Data from: Parallelism isn't perfect: could disease and flooding drive a life history anomaly in Trinidadian guppies?
Fitzpatrick, Sarah Warner et al. (2013), Data from: Parallelism isn't perfect: could disease and flooding drive a life history anomaly in Trinidadian guppies?, Dryad, Dataset, https://doi.org/10.5061/dryad.88dj4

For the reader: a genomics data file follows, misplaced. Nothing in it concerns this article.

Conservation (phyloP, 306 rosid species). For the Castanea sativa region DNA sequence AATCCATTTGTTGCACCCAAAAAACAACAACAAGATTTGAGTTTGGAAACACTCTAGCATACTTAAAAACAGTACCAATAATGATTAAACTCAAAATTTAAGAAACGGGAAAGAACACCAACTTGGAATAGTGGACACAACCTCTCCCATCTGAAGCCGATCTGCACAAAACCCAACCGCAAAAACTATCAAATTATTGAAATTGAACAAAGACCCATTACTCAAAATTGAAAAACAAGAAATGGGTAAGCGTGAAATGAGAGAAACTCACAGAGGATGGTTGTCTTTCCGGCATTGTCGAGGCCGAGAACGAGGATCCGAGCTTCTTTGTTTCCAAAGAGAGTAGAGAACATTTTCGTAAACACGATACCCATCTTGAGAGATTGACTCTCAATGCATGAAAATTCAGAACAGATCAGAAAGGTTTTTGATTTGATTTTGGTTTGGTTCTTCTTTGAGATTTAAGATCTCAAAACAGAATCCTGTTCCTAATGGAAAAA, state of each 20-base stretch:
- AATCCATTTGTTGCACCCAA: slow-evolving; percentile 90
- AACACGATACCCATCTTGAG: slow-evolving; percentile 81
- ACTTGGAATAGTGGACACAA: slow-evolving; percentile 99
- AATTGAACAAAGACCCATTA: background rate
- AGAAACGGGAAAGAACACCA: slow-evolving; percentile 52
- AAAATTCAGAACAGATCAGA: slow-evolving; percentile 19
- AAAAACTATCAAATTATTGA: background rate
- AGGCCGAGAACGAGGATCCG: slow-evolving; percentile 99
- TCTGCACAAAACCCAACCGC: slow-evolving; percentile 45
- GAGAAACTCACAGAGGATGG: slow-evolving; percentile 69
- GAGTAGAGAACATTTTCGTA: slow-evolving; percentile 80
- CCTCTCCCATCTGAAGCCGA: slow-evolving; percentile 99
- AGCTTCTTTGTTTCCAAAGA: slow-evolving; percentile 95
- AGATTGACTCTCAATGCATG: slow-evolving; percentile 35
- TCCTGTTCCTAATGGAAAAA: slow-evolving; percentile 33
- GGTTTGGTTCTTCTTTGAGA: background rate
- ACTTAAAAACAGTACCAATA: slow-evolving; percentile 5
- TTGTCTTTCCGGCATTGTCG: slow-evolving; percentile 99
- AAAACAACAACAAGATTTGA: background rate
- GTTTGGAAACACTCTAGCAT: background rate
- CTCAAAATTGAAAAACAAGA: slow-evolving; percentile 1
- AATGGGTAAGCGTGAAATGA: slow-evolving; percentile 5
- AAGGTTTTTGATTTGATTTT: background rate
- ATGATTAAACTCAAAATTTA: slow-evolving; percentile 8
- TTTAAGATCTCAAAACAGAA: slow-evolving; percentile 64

Nonparallel evolution, where independent populations occupy similar environments but show phenotypic differences, can uncover previously ignored selective factors. We investigated a nonparallelism in the life-history strategy of a Trinidadian guppy population, a system famous for parallel adaptation to differences in predation risk. We tested the hypothesis that high mortality drives an observed fast life-history pattern (i.e., earlier maturation and more frequent reproductive events) that is atypical for a low-predation environment. Using mark-recapture techniques, we compared neighboring low-predation populations, finding significantly higher mortality rates in the population with atypical life-history traits. Mortality was elevated during the wet season, when flooding was common. Moreover, individuals from the anomalous population were more likely to transition from healthy to infected disease states. Our results stand out against previous patterns observed in this system, indicating that higher mortality caused by disease and flooding may have selected for a faster life history. Thus, we highlight that even in systems famous for parallel adaptation, variation in selective pressures can result in nonparallel phenotypic evolution.